Yes, definitely. At most reputable programs in the U.S. if they admit you they will fully fund you (tuition + stipend). At most places graduate students act as teaching assistants (grading papers or running lab classes) for a semester or two while they are taking classes and researching, but that is the extent of "working" for your funding (unless you count research).

    The caveat for you is that it is _much_ harder to gain admission as an international applicant - so start making yourself an ideal applicant :) Another possibility is paying to put yourself through a one-year Masters degree (in Physics, in the US) and then applying to PhD programs. That way will have grades from a US institution and a reference or two from US professors.
  7. Nov 4, 2011 #6
    Look into UK universities as well. Since you're from the EU, you will be able to get funding in the UK. I might be wrong though, because I didn't read any further when I concluded that funding for non-EU students was scarce.
  8. Nov 5, 2011 #7
    I did not realise there was that much in the way of opportunities for dealing with fees and expenses related to doing further study.
    I'll certainly be careful not to overly get my hopes up, but if nothing else your aid has left me cheered up!
    I certainly will have a deeper look about in the areas suggested. Obviously my research was not sufficint.
    Thanks for your help and for bearing with me!
  9. Nov 6, 2011 #8
    If you don't mind living in continental europe, most masters degrees in most countries are either free or very cheap, compared to £15000+ in the UK (not sure about ireland). Not sure what you get in the way of living costs though. Many are also taught in english, which is probably fairly important too...

    In the UK you can get funded for a PhD, where you get tuition waived and a living grant from the STFC (grant awarding body). Physics is among the best 'paid' subjects at graduate school.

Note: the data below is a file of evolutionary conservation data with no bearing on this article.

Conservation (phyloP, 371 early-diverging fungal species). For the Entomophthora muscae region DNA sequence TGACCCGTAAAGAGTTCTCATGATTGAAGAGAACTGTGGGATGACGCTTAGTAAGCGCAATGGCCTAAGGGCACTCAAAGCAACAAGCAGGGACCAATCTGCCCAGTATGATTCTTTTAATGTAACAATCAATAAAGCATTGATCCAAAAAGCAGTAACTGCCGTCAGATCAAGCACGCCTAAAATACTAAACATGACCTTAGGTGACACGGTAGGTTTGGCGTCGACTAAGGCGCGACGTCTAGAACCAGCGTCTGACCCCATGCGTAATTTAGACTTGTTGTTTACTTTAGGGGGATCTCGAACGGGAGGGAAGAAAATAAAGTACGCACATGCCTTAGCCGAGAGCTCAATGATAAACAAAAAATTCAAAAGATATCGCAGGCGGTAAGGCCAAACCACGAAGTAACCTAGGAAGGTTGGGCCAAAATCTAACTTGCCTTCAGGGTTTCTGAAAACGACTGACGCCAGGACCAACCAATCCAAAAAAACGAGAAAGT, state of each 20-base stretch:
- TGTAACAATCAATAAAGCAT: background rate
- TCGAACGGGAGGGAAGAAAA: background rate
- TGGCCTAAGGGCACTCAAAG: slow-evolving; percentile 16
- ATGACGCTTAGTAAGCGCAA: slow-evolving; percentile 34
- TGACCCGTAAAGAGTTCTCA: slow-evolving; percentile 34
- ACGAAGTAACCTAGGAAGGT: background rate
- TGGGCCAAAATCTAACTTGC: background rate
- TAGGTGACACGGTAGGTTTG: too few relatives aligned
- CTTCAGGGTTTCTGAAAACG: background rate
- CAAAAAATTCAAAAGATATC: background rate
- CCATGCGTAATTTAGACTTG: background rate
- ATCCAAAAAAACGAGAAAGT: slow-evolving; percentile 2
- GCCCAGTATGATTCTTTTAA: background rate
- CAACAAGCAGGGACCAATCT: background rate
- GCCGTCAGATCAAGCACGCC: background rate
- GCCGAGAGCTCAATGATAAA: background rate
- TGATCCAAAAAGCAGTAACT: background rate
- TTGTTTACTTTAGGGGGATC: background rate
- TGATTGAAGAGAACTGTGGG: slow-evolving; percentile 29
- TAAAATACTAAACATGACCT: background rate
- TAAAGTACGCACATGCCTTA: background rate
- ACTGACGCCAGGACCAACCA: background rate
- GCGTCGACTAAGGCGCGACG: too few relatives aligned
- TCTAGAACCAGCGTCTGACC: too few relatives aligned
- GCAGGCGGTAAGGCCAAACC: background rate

10. Nov 6, 2011 #9
    Someone please correct me if I'm wrong, but I have read that in order to get a stipend at an English grad school, you need to have lived there for at least 3 years prior to applying. Unsure if this applies to all of the UK or just universities in England.

    If you don't meet that requirement, the most you can get is a tuition waiver. Being an EU citizen is not enough apparently.
  11. Nov 7, 2011 #10
    Well in Ireland we are incredibly fortunate in that the only fees charged by the university is a registration fee of about €2K the problem is of course the living expenses which we are struggling away with. If I was born in most other countries I wouldn't be as lucky to get to do this much in the way of college! (If you repeat a year fees are charged fully)

    Realistically if I am going to have a chance of doing a phd it would have to be somewhere, where fees are waived and a stipend is offered. I have a sister who will probably be on her way to college in two years (including this, so September 2013) so I absolutely couldn't do anything to get in the way of that.

    We'll see anyway, I'm glad of all of your advice and suggestions, it certainly has given me alot more hope than when I started the thread!